5. Martin R. Noland
    February 9th, 2013 at 00:25 | #5

    Dear BJS Bloggers,

    Mrs. Hemingway does it again! Great job, Mollie!

    I think it might be helpful to point out how and why the media plays these things the way they do. I think Mrs. Hemingway has explained this before, either here at BJS or at her blog “Get Religion.” I will defer to whatever she says on the topic of religious journalism and will accept correction from her, since this is her “beat.”

    Generally, the people that do religion topics or articles in the media are not adequately-trained. After all, how can they understand the inner workings and complicated arguments of hundreds of religious faiths and sects in America? They are lucky if they get one straight! The “Religious News Associates” is an organization that tries to increase knowledge of religion and encourage fair reporting–I think they are connected somehow to RNS–but even they fall off the track sometimes.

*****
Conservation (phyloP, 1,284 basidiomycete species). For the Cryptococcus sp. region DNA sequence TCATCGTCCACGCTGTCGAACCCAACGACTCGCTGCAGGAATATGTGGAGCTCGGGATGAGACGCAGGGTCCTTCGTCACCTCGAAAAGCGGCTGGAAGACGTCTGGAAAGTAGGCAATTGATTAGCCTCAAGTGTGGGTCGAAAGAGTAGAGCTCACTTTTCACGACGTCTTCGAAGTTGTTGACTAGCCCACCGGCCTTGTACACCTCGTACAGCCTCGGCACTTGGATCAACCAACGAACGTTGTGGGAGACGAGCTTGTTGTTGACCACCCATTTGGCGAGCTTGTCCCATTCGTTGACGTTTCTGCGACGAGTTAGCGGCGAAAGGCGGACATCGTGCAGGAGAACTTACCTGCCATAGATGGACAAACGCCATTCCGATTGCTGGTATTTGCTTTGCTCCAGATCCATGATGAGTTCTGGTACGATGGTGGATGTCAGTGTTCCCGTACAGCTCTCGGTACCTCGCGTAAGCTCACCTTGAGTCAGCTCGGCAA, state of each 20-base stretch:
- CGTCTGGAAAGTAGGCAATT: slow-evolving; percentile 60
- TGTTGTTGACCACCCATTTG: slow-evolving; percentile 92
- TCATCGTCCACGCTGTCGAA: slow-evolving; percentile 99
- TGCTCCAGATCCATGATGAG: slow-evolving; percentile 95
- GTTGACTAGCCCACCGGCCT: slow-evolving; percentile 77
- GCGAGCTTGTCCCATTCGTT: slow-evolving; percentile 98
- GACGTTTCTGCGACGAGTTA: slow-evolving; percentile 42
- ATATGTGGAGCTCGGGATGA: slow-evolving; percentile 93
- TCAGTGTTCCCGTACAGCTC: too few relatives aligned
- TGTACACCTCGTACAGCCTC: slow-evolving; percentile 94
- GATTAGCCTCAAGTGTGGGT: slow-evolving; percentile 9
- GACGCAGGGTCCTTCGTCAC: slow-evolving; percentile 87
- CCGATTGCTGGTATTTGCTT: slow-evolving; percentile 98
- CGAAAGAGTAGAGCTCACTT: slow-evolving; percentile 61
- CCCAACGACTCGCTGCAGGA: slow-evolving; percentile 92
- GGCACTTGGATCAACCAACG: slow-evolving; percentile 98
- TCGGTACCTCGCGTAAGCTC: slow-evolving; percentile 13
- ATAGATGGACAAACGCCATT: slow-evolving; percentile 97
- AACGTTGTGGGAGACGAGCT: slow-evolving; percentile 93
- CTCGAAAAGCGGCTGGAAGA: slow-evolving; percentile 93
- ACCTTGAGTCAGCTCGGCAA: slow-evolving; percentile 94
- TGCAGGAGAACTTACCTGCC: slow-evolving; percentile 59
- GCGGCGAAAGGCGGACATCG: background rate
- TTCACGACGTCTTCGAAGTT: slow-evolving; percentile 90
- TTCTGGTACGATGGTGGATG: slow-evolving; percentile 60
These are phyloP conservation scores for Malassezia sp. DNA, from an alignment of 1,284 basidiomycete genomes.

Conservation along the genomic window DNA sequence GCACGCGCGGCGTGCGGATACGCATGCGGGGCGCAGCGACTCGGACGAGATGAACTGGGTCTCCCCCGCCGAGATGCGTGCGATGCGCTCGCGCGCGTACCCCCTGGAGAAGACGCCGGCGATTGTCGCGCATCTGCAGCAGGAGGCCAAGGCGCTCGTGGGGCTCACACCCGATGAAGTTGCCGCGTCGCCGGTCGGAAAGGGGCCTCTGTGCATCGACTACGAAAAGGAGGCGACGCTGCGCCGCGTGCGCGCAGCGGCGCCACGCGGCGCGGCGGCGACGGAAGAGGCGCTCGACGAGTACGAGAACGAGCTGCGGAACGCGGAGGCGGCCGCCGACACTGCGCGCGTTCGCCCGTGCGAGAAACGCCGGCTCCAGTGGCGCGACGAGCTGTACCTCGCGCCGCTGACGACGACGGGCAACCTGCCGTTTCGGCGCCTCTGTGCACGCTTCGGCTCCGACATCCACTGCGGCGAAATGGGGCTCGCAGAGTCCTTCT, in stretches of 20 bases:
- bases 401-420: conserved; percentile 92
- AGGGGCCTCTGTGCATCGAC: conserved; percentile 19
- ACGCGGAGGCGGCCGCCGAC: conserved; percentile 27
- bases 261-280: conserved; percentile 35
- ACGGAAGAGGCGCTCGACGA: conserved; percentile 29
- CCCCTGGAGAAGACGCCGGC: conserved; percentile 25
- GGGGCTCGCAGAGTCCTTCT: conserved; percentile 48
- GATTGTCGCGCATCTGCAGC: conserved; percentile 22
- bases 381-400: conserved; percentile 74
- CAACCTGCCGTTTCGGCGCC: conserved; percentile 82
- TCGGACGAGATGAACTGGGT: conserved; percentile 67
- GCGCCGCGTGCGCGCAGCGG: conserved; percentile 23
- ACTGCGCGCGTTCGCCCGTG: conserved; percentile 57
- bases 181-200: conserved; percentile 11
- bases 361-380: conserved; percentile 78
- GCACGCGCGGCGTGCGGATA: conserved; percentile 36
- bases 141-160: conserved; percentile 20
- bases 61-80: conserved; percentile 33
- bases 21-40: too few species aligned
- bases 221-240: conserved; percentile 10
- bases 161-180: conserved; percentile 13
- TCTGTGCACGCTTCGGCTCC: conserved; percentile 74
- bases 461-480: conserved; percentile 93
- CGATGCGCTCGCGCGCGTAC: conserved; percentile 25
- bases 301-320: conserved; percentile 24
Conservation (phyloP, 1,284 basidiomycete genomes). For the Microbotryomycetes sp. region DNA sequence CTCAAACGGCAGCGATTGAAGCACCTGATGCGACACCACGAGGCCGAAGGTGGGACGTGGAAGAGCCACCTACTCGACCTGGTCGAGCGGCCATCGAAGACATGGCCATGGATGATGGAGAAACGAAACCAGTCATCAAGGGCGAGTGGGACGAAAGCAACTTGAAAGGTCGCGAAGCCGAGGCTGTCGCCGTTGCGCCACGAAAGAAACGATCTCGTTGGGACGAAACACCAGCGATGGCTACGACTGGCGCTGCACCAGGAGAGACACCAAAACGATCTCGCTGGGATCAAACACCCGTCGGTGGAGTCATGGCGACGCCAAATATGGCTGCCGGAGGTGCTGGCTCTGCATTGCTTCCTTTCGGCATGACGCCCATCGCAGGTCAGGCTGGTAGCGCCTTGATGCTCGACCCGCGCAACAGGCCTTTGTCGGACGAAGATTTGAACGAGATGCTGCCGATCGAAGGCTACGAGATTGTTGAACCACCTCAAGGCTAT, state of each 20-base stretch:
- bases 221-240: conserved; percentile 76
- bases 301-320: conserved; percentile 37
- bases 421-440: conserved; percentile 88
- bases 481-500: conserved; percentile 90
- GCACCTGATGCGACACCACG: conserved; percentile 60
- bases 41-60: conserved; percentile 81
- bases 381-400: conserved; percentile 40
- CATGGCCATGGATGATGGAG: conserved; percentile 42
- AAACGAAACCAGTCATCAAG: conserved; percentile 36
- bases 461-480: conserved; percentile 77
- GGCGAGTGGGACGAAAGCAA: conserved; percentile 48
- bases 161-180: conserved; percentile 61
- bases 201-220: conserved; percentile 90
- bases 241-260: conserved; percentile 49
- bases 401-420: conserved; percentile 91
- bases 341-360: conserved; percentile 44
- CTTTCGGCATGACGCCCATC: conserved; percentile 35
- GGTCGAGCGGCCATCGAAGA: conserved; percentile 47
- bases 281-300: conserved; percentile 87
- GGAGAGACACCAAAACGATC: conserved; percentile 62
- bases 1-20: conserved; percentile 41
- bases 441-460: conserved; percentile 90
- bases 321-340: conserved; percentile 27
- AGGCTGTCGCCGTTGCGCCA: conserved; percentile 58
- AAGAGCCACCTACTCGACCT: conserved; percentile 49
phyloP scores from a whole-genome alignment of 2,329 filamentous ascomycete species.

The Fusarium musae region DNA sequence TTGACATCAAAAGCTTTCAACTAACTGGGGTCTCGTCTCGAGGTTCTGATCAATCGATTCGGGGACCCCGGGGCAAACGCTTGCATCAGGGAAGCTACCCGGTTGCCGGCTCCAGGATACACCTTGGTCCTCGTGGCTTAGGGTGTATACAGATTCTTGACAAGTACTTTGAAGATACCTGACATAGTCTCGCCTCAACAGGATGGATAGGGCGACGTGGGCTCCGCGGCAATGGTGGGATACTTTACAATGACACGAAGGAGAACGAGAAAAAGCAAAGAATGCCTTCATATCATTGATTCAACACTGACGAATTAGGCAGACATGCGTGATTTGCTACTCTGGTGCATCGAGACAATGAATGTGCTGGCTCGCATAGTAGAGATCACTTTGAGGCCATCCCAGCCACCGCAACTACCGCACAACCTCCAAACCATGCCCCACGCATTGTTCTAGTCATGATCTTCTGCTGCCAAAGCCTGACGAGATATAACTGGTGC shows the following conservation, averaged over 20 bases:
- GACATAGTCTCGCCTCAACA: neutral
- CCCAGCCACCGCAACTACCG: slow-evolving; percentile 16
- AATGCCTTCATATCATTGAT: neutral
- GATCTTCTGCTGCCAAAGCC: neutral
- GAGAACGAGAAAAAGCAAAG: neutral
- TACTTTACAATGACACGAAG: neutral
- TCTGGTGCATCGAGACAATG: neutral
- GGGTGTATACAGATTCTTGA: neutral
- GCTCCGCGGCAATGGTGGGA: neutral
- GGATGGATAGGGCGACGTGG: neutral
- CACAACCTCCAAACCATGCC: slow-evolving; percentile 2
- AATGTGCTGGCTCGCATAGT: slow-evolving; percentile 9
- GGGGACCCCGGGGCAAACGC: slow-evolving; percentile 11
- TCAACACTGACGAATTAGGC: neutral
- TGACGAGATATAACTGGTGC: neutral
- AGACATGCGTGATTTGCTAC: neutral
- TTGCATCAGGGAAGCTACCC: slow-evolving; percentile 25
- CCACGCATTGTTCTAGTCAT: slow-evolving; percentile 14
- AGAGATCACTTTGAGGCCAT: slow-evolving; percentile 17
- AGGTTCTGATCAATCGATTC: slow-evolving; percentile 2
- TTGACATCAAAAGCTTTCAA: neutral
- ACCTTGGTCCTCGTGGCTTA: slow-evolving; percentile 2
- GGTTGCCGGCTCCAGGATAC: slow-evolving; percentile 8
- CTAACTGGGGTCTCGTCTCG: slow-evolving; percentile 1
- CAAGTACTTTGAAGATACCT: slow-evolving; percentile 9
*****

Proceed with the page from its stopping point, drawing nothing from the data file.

That is why the blog “Get Religion” is so interesting, because its writers show where the main media errs–and there are “howlers” every week! (see http://www.patheos.com/blogs/getreligion/ ).

    Journalists in print, radio, and video media generally defer–and rightly so–to experts on religion at the universities. The problem with that is that these “experts” are almost all, in every case, hostile to traditional religions. There used to be a sense of tolerance toward traditional religions during the years of the “Protestant establishment”, but that has long passed away 50 years ago–a victim of the 1960s radicalization of the universities.